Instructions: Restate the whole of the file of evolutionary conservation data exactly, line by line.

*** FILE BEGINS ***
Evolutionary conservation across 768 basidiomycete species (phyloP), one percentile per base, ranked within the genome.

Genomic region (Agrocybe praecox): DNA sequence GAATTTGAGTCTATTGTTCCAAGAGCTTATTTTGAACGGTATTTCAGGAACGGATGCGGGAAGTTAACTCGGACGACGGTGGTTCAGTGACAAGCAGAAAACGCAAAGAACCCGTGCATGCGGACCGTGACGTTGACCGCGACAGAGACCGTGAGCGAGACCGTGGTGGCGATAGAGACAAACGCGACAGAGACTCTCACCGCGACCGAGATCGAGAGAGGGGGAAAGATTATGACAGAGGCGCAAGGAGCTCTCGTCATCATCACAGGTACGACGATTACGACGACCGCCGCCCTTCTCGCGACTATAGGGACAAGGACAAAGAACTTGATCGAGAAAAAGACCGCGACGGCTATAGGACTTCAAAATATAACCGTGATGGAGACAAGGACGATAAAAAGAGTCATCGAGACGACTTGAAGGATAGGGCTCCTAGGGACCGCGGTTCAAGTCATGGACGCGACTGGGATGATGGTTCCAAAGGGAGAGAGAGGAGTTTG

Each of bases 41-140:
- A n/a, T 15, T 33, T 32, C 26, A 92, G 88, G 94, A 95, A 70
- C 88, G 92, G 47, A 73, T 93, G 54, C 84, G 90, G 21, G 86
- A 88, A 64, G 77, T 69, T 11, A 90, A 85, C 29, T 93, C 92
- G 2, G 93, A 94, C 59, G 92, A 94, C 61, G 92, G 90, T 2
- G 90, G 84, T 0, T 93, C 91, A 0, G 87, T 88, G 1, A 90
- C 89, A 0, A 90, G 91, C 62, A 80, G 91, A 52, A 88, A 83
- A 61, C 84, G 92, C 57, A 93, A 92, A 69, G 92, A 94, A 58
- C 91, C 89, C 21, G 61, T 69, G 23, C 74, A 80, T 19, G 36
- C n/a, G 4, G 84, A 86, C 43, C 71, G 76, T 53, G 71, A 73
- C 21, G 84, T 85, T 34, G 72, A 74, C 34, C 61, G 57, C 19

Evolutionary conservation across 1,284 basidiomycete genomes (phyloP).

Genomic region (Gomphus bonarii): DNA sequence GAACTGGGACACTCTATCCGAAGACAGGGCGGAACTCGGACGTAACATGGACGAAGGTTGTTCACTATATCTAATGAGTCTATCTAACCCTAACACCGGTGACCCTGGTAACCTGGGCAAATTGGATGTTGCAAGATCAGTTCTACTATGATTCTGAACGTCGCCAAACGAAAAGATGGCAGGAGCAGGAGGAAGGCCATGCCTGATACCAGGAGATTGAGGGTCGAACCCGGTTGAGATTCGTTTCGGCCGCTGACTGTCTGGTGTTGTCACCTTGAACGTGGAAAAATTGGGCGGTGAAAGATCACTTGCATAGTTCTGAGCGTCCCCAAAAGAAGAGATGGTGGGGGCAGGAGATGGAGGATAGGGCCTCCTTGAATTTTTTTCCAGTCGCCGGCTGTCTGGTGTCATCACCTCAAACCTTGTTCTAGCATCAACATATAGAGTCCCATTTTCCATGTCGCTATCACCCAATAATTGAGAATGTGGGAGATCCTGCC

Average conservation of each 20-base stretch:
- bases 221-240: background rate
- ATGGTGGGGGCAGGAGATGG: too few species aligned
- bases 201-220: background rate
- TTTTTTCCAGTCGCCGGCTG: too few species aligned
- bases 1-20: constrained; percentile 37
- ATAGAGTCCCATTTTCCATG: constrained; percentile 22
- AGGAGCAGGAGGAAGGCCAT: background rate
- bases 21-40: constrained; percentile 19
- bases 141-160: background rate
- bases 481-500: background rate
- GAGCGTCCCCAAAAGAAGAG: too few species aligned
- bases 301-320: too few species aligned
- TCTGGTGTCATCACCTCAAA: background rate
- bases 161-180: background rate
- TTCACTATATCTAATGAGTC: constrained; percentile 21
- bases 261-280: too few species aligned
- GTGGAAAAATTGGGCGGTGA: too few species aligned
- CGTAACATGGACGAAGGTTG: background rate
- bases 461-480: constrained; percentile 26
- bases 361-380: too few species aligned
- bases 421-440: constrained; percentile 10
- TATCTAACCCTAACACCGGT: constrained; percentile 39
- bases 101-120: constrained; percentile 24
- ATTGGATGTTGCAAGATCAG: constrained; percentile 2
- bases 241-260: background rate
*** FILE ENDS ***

Evolutionary conservation across 768 basidiomycete species (phyloP), one percentile per base, ranked within the genome.

Genomic region (Agrocybe praecox): DNA sequence GAATTTGAGTCTATTGTTCCAAGAGCTTATTTTGAACGGTATTTCAGGAACGGATGCGGGAAGTTAACTCGGACGACGGTGGTTCAGTGACAAGCAGAAAACGCAAAGAACCCGTGCATGCGGACCGTGACGTTGACCGCGACAGAGACCGTGAGCGAGACCGTGGTGGCGATAGAGACAAACGCGACAGAGACTCTCACCGCGACCGAGATCGAGAGAGGGGGAAAGATTATGACAGAGGCGCAAGGAGCTCTCGTCATCATCACAGGTACGACGATTACGACGACCGCCGCCCTTCTCGCGACTATAGGGACAAGGACAAAGAACTTGATCGAGAAAAAGACCGCGACGGCTATAGGACTTCAAAATATAACCGTGATGGAGACAAGGACGATAAAAAGAGTCATCGAGACGACTTGAAGGATAGGGCTCCTAGGGACCGCGGTTCAAGTCATGGACGCGACTGGGATGATGGTTCCAAAGGGAGAGAGAGGAGTTTG

Each of bases 41-140:
- A n/a, T 15, T 33, T 32, C 26, A 92, G 88, G 94, A 95, A 70
- C 88, G 92, G 47, A 73, T 93, G 54, C 84, G 90, G 21, G 86
- A 88, A 64, G 77, T 69, T 11, A 90, A 85, C 29, T 93, C 92
- G 2, G 93, A 94, C 59, G 92, A 94, C 61, G 92, G 90, T 2
- G 90, G 84, T 0, T 93, C 91, A 0, G 87, T 88, G 1, A 90
- C 89, A 0, A 90, G 91, C 62, A 80, G 91, A 52, A 88, A 83
- A 61, C 84, G 92, C 57, A 93, A 92, A 69, G 92, A 94, A 58
- C 91, C 89, C 21, G 61, T 69, G 23, C 74, A 80, T 19, G 36
- C n/a, G 4, G 84, A 86, C 43, C 71, G 76, T 53, G 71, A 73
- C 21, G 84, T 85, T 34, G 72, A 74, C 34, C 61, G 57, C 19

Evolutionary conservation across 1,284 basidiomycete genomes (phyloP).

Genomic region (Gomphus bonarii): DNA sequence GAACTGGGACACTCTATCCGAAGACAGGGCGGAACTCGGACGTAACATGGACGAAGGTTGTTCACTATATCTAATGAGTCTATCTAACCCTAACACCGGTGACCCTGGTAACCTGGGCAAATTGGATGTTGCAAGATCAGTTCTACTATGATTCTGAACGTCGCCAAACGAAAAGATGGCAGGAGCAGGAGGAAGGCCATGCCTGATACCAGGAGATTGAGGGTCGAACCCGGTTGAGATTCGTTTCGGCCGCTGACTGTCTGGTGTTGTCACCTTGAACGTGGAAAAATTGGGCGGTGAAAGATCACTTGCATAGTTCTGAGCGTCCCCAAAAGAAGAGATGGTGGGGGCAGGAGATGGAGGATAGGGCCTCCTTGAATTTTTTTCCAGTCGCCGGCTGTCTGGTGTCATCACCTCAAACCTTGTTCTAGCATCAACATATAGAGTCCCATTTTCCATGTCGCTATCACCCAATAATTGAGAATGTGGGAGATCCTGCC

Average conservation of each 20-base stretch:
- bases 221-240: background rate
- ATGGTGGGGGCAGGAGATGG: too few species aligned
- bases 201-220: background rate
- TTTTTTCCAGTCGCCGGCTG: too few species aligned
- bases 1-20: constrained; percentile 37
- ATAGAGTCCCATTTTCCATG: constrained; percentile 22
- AGGAGCAGGAGGAAGGCCAT: background rate
- bases 21-40: constrained; percentile 19
- bases 141-160: background rate
- bases 481-500: background rate
- GAGCGTCCCCAAAAGAAGAG: too few species aligned
- bases 301-320: too few species aligned
- TCTGGTGTCATCACCTCAAA: background rate
- bases 161-180: background rate
- TTCACTATATCTAATGAGTC: constrained; percentile 21
- bases 261-280: too few species aligned
- GTGGAAAAATTGGGCGGTGA: too few species aligned
- CGTAACATGGACGAAGGTTG: background rate
- bases 461-480: constrained; percentile 26
- bases 361-380: too few species aligned
- bases 421-440: constrained; percentile 10
- TATCTAACCCTAACACCGGT: constrained; percentile 39
- bases 101-120: constrained; percentile 24
- ATTGGATGTTGCAAGATCAG: constrained; percentile 2
- bases 241-260: background rate